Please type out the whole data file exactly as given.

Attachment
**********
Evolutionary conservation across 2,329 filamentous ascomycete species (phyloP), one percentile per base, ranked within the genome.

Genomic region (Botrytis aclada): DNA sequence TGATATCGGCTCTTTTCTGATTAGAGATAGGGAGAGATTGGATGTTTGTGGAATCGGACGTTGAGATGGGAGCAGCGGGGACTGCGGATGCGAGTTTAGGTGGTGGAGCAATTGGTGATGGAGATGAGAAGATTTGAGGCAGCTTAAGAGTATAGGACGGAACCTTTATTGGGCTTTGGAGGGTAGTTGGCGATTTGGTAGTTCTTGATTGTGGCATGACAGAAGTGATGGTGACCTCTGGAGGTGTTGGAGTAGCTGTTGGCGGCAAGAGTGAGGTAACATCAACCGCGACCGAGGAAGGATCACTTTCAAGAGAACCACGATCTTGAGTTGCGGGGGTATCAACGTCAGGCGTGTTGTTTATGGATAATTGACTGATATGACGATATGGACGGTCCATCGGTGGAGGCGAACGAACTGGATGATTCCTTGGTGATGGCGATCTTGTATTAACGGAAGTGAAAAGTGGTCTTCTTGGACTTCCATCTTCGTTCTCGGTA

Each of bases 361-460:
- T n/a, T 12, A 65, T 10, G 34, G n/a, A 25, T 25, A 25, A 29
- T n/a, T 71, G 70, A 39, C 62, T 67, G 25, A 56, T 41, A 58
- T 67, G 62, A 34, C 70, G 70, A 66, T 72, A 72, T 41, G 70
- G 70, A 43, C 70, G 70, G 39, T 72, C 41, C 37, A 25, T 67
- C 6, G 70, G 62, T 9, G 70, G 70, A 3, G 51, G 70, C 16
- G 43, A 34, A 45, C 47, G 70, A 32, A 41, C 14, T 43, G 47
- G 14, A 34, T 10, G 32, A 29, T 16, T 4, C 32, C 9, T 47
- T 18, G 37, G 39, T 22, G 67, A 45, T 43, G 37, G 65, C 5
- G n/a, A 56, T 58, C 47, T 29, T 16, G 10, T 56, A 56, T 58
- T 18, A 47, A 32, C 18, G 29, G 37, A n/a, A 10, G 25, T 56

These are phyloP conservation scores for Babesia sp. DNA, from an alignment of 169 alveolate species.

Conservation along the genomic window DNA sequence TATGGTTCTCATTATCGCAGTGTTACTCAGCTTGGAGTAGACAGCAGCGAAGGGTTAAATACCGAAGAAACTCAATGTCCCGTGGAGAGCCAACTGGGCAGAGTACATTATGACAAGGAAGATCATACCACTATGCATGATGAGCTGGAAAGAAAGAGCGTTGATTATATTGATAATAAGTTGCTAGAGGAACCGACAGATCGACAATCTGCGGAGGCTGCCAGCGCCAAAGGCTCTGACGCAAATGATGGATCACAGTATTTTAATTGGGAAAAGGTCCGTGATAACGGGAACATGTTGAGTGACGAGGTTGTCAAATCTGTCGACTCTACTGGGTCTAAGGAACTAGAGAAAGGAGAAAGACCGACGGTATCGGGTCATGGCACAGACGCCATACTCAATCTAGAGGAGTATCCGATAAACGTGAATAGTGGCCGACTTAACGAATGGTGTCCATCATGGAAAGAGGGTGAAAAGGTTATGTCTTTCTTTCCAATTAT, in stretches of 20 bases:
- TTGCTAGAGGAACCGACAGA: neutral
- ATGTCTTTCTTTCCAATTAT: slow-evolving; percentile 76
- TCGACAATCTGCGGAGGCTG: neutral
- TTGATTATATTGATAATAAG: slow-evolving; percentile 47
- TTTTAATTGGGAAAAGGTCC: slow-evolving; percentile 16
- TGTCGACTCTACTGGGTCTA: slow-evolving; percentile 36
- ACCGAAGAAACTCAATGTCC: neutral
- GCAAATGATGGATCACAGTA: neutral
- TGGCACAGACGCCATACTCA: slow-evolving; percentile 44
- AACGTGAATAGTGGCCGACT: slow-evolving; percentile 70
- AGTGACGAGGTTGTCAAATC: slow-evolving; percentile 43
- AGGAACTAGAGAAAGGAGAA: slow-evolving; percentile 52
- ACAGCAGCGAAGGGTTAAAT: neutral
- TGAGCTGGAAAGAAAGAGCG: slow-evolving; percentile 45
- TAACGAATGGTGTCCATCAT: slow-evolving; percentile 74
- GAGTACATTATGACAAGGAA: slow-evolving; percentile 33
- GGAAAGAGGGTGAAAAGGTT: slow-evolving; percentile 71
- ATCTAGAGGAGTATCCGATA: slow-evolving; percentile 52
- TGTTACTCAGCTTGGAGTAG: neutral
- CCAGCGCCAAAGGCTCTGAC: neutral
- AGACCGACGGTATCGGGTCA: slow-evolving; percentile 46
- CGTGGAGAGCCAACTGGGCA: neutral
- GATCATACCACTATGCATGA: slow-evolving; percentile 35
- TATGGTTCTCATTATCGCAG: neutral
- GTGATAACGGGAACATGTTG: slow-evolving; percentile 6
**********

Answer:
Evolutionary conservation across 2,329 filamentous ascomycete species (phyloP), one percentile per base, ranked within the genome.

Genomic region (Botrytis aclada): DNA sequence TGATATCGGCTCTTTTCTGATTAGAGATAGGGAGAGATTGGATGTTTGTGGAATCGGACGTTGAGATGGGAGCAGCGGGGACTGCGGATGCGAGTTTAGGTGGTGGAGCAATTGGTGATGGAGATGAGAAGATTTGAGGCAGCTTAAGAGTATAGGACGGAACCTTTATTGGGCTTTGGAGGGTAGTTGGCGATTTGGTAGTTCTTGATTGTGGCATGACAGAAGTGATGGTGACCTCTGGAGGTGTTGGAGTAGCTGTTGGCGGCAAGAGTGAGGTAACATCAACCGCGACCGAGGAAGGATCACTTTCAAGAGAACCACGATCTTGAGTTGCGGGGGTATCAACGTCAGGCGTGTTGTTTATGGATAATTGACTGATATGACGATATGGACGGTCCATCGGTGGAGGCGAACGAACTGGATGATTCCTTGGTGATGGCGATCTTGTATTAACGGAAGTGAAAAGTGGTCTTCTTGGACTTCCATCTTCGTTCTCGGTA

Each of bases 361-460:
- T n/a, T 12, A 65, T 10, G 34, G n/a, A 25, T 25, A 25, A 29
- T n/a, T 71, G 70, A 39, C 62, T 67, G 25, A 56, T 41, A 58
- T 67, G 62, A 34, C 70, G 70, A 66, T 72, A 72, T 41, G 70
- G 70, A 43, C 70, G 70, G 39, T 72, C 41, C 37, A 25, T 67
- C 6, G 70, G 62, T 9, G 70, G 70, A 3, G 51, G 70, C 16
- G 43, A 34, A 45, C 47, G 70, A 32, A 41, C 14, T 43, G 47
- G 14, A 34, T 10, G 32, A 29, T 16, T 4, C 32, C 9, T 47
- T 18, G 37, G 39, T 22, G 67, A 45, T 43, G 37, G 65, C 5
- G n/a, A 56, T 58, C 47, T 29, T 16, G 10, T 56, A 56, T 58
- T 18, A 47, A 32, C 18, G 29, G 37, A n/a, A 10, G 25, T 56

These are phyloP conservation scores for Babesia sp. DNA, from an alignment of 169 alveolate species.

Conservation along the genomic window DNA sequence TATGGTTCTCATTATCGCAGTGTTACTCAGCTTGGAGTAGACAGCAGCGAAGGGTTAAATACCGAAGAAACTCAATGTCCCGTGGAGAGCCAACTGGGCAGAGTACATTATGACAAGGAAGATCATACCACTATGCATGATGAGCTGGAAAGAAAGAGCGTTGATTATATTGATAATAAGTTGCTAGAGGAACCGACAGATCGACAATCTGCGGAGGCTGCCAGCGCCAAAGGCTCTGACGCAAATGATGGATCACAGTATTTTAATTGGGAAAAGGTCCGTGATAACGGGAACATGTTGAGTGACGAGGTTGTCAAATCTGTCGACTCTACTGGGTCTAAGGAACTAGAGAAAGGAGAAAGACCGACGGTATCGGGTCATGGCACAGACGCCATACTCAATCTAGAGGAGTATCCGATAAACGTGAATAGTGGCCGACTTAACGAATGGTGTCCATCATGGAAAGAGGGTGAAAAGGTTATGTCTTTCTTTCCAATTAT, in stretches of 20 bases:
- TTGCTAGAGGAACCGACAGA: neutral
- ATGTCTTTCTTTCCAATTAT: slow-evolving; percentile 76
- TCGACAATCTGCGGAGGCTG: neutral
- TTGATTATATTGATAATAAG: slow-evolving; percentile 47
- TTTTAATTGGGAAAAGGTCC: slow-evolving; percentile 16
- TGTCGACTCTACTGGGTCTA: slow-evolving; percentile 36
- ACCGAAGAAACTCAATGTCC: neutral
- GCAAATGATGGATCACAGTA: neutral
- TGGCACAGACGCCATACTCA: slow-evolving; percentile 44
- AACGTGAATAGTGGCCGACT: slow-evolving; percentile 70
- AGTGACGAGGTTGTCAAATC: slow-evolving; percentile 43
- AGGAACTAGAGAAAGGAGAA: slow-evolving; percentile 52
- ACAGCAGCGAAGGGTTAAAT: neutral
- TGAGCTGGAAAGAAAGAGCG: slow-evolving; percentile 45
- TAACGAATGGTGTCCATCAT: slow-evolving; percentile 74
- GAGTACATTATGACAAGGAA: slow-evolving; percentile 33
- GGAAAGAGGGTGAAAAGGTT: slow-evolving; percentile 71
- ATCTAGAGGAGTATCCGATA: slow-evolving; percentile 52
- TGTTACTCAGCTTGGAGTAG: neutral
- CCAGCGCCAAAGGCTCTGAC: neutral
- AGACCGACGGTATCGGGTCA: slow-evolving; percentile 46
- CGTGGAGAGCCAACTGGGCA: neutral
- GATCATACCACTATGCATGA: slow-evolving; percentile 35
- TATGGTTCTCATTATCGCAG: neutral
- GTGATAACGGGAACATGTTG: slow-evolving; percentile 6